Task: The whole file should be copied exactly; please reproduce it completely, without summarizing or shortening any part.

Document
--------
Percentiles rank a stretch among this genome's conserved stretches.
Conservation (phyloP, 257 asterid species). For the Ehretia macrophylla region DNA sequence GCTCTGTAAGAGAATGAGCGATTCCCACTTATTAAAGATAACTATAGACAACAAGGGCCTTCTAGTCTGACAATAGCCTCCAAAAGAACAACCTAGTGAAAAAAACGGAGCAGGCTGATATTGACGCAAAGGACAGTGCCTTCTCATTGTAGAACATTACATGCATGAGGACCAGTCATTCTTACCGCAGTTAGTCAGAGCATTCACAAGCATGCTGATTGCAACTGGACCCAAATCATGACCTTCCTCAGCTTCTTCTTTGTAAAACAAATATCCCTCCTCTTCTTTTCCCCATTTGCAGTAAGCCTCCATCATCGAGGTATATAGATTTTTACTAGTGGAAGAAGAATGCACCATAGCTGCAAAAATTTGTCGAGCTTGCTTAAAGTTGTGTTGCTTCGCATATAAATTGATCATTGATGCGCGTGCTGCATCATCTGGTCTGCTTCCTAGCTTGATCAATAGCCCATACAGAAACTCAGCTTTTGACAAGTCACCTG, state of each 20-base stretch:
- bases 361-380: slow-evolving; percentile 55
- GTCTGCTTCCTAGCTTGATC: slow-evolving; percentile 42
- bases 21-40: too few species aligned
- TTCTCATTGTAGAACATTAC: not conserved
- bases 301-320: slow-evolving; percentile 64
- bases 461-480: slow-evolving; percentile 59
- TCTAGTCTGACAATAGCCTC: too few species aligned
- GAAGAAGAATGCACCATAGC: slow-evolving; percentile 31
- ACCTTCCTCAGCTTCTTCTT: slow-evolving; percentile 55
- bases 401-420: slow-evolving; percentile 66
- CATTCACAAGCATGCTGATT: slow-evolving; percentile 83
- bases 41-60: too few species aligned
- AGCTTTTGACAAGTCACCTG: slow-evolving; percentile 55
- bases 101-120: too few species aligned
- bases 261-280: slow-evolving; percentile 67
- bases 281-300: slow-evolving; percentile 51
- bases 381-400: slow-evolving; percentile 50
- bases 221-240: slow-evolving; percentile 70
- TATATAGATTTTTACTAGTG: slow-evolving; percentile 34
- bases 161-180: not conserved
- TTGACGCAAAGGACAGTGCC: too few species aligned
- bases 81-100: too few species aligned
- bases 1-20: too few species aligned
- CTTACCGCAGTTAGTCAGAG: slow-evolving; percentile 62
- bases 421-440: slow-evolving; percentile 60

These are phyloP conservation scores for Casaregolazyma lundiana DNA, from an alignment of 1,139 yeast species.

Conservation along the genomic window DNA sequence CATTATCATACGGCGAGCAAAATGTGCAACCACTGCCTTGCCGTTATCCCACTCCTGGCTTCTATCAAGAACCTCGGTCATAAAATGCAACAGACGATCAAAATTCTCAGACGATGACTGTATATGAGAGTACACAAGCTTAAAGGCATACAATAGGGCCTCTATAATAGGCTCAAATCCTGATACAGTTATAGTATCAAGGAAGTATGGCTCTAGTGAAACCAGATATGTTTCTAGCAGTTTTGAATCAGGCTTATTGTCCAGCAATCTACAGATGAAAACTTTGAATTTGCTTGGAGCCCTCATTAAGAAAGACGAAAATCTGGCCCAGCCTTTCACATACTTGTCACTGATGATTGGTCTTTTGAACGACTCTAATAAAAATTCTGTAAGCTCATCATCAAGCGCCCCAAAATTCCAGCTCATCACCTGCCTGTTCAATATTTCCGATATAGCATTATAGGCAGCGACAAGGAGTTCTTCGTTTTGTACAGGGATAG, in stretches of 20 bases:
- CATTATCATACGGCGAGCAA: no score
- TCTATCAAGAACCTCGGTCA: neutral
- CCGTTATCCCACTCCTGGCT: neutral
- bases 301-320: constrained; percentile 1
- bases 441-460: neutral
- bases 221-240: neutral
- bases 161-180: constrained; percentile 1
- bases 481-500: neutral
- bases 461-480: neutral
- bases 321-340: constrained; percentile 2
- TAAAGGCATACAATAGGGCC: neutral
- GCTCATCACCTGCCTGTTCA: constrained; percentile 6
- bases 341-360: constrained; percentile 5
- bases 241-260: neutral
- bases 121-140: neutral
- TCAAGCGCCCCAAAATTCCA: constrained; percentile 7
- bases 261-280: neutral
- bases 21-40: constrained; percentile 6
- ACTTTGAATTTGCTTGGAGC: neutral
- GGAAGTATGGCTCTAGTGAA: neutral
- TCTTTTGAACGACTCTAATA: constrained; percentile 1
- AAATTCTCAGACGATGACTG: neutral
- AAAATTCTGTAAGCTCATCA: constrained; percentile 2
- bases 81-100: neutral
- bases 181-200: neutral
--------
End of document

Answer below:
Percentiles rank a stretch among this genome's conserved stretches.
Conservation (phyloP, 257 asterid species). For the Ehretia macrophylla region DNA sequence GCTCTGTAAGAGAATGAGCGATTCCCACTTATTAAAGATAACTATAGACAACAAGGGCCTTCTAGTCTGACAATAGCCTCCAAAAGAACAACCTAGTGAAAAAAACGGAGCAGGCTGATATTGACGCAAAGGACAGTGCCTTCTCATTGTAGAACATTACATGCATGAGGACCAGTCATTCTTACCGCAGTTAGTCAGAGCATTCACAAGCATGCTGATTGCAACTGGACCCAAATCATGACCTTCCTCAGCTTCTTCTTTGTAAAACAAATATCCCTCCTCTTCTTTTCCCCATTTGCAGTAAGCCTCCATCATCGAGGTATATAGATTTTTACTAGTGGAAGAAGAATGCACCATAGCTGCAAAAATTTGTCGAGCTTGCTTAAAGTTGTGTTGCTTCGCATATAAATTGATCATTGATGCGCGTGCTGCATCATCTGGTCTGCTTCCTAGCTTGATCAATAGCCCATACAGAAACTCAGCTTTTGACAAGTCACCTG, state of each 20-base stretch:
- bases 361-380: slow-evolving; percentile 55
- GTCTGCTTCCTAGCTTGATC: slow-evolving; percentile 42
- bases 21-40: too few species aligned
- TTCTCATTGTAGAACATTAC: not conserved
- bases 301-320: slow-evolving; percentile 64
- bases 461-480: slow-evolving; percentile 59
- TCTAGTCTGACAATAGCCTC: too few species aligned
- GAAGAAGAATGCACCATAGC: slow-evolving; percentile 31
- ACCTTCCTCAGCTTCTTCTT: slow-evolving; percentile 55
- bases 401-420: slow-evolving; percentile 66
- CATTCACAAGCATGCTGATT: slow-evolving; percentile 83
- bases 41-60: too few species aligned
- AGCTTTTGACAAGTCACCTG: slow-evolving; percentile 55
- bases 101-120: too few species aligned
- bases 261-280: slow-evolving; percentile 67
- bases 281-300: slow-evolving; percentile 51
- bases 381-400: slow-evolving; percentile 50
- bases 221-240: slow-evolving; percentile 70
- TATATAGATTTTTACTAGTG: slow-evolving; percentile 34
- bases 161-180: not conserved
- TTGACGCAAAGGACAGTGCC: too few species aligned
- bases 81-100: too few species aligned
- bases 1-20: too few species aligned
- CTTACCGCAGTTAGTCAGAG: slow-evolving; percentile 62
- bases 421-440: slow-evolving; percentile 60

These are phyloP conservation scores for Casaregolazyma lundiana DNA, from an alignment of 1,139 yeast species.

Conservation along the genomic window DNA sequence CATTATCATACGGCGAGCAAAATGTGCAACCACTGCCTTGCCGTTATCCCACTCCTGGCTTCTATCAAGAACCTCGGTCATAAAATGCAACAGACGATCAAAATTCTCAGACGATGACTGTATATGAGAGTACACAAGCTTAAAGGCATACAATAGGGCCTCTATAATAGGCTCAAATCCTGATACAGTTATAGTATCAAGGAAGTATGGCTCTAGTGAAACCAGATATGTTTCTAGCAGTTTTGAATCAGGCTTATTGTCCAGCAATCTACAGATGAAAACTTTGAATTTGCTTGGAGCCCTCATTAAGAAAGACGAAAATCTGGCCCAGCCTTTCACATACTTGTCACTGATGATTGGTCTTTTGAACGACTCTAATAAAAATTCTGTAAGCTCATCATCAAGCGCCCCAAAATTCCAGCTCATCACCTGCCTGTTCAATATTTCCGATATAGCATTATAGGCAGCGACAAGGAGTTCTTCGTTTTGTACAGGGATAG, in stretches of 20 bases:
- CATTATCATACGGCGAGCAA: no score
- TCTATCAAGAACCTCGGTCA: neutral
- CCGTTATCCCACTCCTGGCT: neutral
- bases 301-320: constrained; percentile 1
- bases 441-460: neutral
- bases 221-240: neutral
- bases 161-180: constrained; percentile 1
- bases 481-500: neutral
- bases 461-480: neutral
- bases 321-340: constrained; percentile 2
- TAAAGGCATACAATAGGGCC: neutral
- GCTCATCACCTGCCTGTTCA: constrained; percentile 6
- bases 341-360: constrained; percentile 5
- bases 241-260: neutral
- bases 121-140: neutral
- TCAAGCGCCCCAAAATTCCA: constrained; percentile 7
- bases 261-280: neutral
- bases 21-40: constrained; percentile 6
- ACTTTGAATTTGCTTGGAGC: neutral
- GGAAGTATGGCTCTAGTGAA: neutral
- TCTTTTGAACGACTCTAATA: constrained; percentile 1
- AAATTCTCAGACGATGACTG: neutral
- AAAATTCTGTAAGCTCATCA: constrained; percentile 2
- bases 81-100: neutral
- bases 181-200: neutral